Maine’s mining rules review may open door to Canadian gold, copper project

Maine’s review to mining rules may open door to Canadian gold, copper project

Bald Mountain, with Greenlaw Pond in the foreground. J.D. Irving of New Brunswick is considering mining the property for gold, silver and other metals here under rules the state is in the process of revising. (Image courtesy of Natural Resources Council of Maine)

The state of Maine is set to review its large-scale mining rules Wednesday, which could open the door for a Canadian conglomerate to build a massive open-pit copper and gold mine at Bald Mountain.

Despite objections from environmentalists, New Brunswick-based J.D. Irving Ltd., Maine’s largest landowner, told it looks forward to the public debate. “We have been doing business in Maine for over 65 years, and our commitment is to responsible operations in the state,” spokeswoman Mary Keith was quoted as saying. “We believe that responsible mining can provide for vital job creation in northern Maine.”

Mining in the state has been stalled for nearly 40 years, but the situation could change if lawmakers approve tomorrow the set of new rules that would open Maine up for large-scale extraction of metals that include gold, silver, copper, and zinc from several known sites.

Long dragged 'battle' for Bald Mountain

Authorities have been debating the issue since 2012, when the Republican-controlled Legislature passed a bill that overhauled mining regulations that had been in place since 1991. The bill called for the Department of Environmental Protection (DEP) to launch a lengthy process of discussions led by a citizen’s board, which unanimously approved a set of rules in January last year.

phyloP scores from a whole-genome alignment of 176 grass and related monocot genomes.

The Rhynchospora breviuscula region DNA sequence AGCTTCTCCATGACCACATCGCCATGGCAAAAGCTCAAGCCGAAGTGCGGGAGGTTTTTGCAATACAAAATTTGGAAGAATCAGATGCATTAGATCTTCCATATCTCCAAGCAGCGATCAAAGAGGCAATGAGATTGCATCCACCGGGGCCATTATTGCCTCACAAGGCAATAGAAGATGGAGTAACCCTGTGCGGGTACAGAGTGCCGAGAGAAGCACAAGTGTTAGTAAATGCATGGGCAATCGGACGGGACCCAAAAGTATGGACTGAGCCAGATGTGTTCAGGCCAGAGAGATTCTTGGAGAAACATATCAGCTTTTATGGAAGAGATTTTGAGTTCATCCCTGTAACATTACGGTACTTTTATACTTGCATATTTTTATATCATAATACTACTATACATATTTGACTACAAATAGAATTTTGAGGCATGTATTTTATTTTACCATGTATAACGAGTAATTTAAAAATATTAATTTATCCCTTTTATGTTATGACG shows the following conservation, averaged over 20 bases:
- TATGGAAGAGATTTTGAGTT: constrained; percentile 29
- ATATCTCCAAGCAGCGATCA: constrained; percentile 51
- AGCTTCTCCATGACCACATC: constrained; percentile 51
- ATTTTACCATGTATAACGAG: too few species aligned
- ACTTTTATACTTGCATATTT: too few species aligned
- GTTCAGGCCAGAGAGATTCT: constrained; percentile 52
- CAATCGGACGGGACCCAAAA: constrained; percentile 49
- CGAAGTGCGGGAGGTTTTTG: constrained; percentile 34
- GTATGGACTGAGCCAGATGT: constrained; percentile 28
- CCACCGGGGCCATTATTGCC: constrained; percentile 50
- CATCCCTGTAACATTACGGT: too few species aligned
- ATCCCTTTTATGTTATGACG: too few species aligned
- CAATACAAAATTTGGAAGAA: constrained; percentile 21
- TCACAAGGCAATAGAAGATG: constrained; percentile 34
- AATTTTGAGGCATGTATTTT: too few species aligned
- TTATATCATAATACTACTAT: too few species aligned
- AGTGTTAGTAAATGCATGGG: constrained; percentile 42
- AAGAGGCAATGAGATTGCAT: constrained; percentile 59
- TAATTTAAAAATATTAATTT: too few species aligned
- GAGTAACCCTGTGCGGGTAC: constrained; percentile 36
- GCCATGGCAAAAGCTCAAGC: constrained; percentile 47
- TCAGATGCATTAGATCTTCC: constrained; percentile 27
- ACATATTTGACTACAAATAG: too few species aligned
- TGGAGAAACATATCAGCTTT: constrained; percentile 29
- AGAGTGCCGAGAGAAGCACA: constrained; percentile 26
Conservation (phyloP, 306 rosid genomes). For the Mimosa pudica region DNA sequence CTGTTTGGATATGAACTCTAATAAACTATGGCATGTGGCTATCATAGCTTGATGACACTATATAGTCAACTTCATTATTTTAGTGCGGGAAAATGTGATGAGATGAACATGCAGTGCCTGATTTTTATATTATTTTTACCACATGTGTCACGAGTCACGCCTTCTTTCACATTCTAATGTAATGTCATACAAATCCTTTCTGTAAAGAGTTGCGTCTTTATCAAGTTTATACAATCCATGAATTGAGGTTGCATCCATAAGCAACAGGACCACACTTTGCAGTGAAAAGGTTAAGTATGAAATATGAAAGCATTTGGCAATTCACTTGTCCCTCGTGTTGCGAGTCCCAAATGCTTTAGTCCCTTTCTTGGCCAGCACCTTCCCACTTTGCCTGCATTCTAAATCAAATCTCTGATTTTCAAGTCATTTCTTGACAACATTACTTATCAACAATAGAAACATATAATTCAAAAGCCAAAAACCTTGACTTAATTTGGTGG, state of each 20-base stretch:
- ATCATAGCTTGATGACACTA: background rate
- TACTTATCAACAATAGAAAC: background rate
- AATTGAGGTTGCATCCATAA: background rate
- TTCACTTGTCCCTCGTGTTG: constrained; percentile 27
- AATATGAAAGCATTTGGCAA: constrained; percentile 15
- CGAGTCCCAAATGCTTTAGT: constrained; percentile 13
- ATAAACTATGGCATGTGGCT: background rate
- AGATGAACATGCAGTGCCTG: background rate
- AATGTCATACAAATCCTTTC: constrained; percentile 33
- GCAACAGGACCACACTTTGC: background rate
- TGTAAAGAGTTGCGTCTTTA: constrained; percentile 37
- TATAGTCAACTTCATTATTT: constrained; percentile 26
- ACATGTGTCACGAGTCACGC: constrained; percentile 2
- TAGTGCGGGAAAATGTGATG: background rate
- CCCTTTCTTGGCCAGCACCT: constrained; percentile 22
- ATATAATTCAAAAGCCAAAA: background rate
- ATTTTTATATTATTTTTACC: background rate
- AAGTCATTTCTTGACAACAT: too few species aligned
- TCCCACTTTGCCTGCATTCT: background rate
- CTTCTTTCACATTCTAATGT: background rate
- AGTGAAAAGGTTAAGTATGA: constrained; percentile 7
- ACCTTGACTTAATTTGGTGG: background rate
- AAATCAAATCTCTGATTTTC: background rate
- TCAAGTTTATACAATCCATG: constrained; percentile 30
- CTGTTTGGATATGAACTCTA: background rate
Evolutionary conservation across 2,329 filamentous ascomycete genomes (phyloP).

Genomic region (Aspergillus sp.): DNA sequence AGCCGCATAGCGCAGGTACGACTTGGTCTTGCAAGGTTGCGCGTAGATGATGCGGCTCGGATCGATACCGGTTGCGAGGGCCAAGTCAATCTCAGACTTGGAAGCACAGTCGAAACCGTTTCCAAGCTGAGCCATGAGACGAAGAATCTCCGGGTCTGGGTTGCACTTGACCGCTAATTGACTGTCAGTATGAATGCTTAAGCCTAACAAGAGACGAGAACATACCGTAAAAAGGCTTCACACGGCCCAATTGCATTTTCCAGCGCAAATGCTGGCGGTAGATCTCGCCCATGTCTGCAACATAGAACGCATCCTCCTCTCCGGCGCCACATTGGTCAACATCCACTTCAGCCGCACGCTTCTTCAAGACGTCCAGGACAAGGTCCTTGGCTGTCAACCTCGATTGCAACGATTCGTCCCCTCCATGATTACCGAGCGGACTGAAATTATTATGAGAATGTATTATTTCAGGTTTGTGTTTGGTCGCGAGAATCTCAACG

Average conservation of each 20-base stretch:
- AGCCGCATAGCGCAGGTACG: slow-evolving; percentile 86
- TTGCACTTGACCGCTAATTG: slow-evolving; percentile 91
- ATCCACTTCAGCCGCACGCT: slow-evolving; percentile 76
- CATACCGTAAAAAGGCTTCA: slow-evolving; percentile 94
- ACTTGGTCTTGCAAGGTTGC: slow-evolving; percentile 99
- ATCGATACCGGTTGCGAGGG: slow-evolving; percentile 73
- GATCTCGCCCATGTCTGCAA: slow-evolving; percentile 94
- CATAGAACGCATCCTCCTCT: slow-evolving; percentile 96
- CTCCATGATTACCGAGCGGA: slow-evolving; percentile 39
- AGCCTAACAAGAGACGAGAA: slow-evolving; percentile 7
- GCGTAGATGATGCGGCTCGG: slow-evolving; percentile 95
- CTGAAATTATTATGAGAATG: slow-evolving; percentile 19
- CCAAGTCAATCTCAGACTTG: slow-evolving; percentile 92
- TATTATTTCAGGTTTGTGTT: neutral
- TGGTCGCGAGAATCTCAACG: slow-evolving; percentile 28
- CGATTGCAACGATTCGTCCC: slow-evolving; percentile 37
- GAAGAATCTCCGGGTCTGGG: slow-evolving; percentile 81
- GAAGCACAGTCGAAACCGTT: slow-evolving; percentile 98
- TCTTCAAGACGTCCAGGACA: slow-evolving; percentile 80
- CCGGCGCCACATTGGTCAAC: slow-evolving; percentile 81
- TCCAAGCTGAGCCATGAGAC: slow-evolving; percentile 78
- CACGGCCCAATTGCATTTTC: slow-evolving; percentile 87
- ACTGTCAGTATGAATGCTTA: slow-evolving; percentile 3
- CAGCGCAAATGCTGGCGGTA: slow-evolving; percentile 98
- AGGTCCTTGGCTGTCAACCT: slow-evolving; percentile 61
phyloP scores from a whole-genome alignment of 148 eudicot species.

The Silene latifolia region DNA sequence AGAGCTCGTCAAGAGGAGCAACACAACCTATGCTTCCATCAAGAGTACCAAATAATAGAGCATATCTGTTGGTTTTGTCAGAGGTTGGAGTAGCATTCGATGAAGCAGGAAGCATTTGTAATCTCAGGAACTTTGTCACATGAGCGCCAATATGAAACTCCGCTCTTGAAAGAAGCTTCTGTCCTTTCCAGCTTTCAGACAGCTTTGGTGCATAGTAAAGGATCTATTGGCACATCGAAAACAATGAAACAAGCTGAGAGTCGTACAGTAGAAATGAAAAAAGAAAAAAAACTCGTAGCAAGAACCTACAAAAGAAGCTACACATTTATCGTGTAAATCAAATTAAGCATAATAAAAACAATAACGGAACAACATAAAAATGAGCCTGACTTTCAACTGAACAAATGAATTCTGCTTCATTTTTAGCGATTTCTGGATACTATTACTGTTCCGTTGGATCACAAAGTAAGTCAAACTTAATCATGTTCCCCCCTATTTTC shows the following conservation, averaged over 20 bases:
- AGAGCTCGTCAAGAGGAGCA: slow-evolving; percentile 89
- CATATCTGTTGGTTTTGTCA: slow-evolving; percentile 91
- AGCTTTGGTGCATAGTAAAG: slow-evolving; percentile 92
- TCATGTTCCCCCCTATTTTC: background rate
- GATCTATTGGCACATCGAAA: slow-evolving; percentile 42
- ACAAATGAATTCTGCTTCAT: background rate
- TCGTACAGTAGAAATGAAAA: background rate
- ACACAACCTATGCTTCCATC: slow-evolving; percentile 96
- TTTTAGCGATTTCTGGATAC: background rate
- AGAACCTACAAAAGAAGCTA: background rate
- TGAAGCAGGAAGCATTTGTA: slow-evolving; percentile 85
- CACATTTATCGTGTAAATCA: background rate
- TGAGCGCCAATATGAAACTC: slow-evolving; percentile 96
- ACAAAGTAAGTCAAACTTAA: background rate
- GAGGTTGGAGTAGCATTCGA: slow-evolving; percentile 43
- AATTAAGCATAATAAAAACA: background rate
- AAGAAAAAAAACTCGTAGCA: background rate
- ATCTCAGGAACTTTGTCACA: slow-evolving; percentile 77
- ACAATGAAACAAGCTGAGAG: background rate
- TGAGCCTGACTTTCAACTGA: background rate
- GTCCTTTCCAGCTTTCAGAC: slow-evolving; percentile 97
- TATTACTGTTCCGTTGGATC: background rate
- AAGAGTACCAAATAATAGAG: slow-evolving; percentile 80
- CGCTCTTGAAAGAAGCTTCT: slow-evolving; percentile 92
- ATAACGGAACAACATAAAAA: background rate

But Maine’s legislators decided to send the bill back to the DEP, as they found it would jeopardize the environment because it imprecisely defined the size of a mining area and allowed open-ended wastewater treatment, among other issues.

The move was vetoed by Gov. Paul LePage who qualified it as an attempt to outlaw mining through rulemaking. Legislators failed to override such veto.

The Irving family, one of Canada’s wealthiest dynasties and owners of Irving Oil — a major crude supplier to Maine — wields a great deal of influence that extends across the border. Together, the Irving’s companies are one of Atlantic Canada’s largest private-sector employers, with over 30 separate businesses ranging from lumber to shipbuilding. The group also holds about 1.25 million acres of Maine forest, according to state records.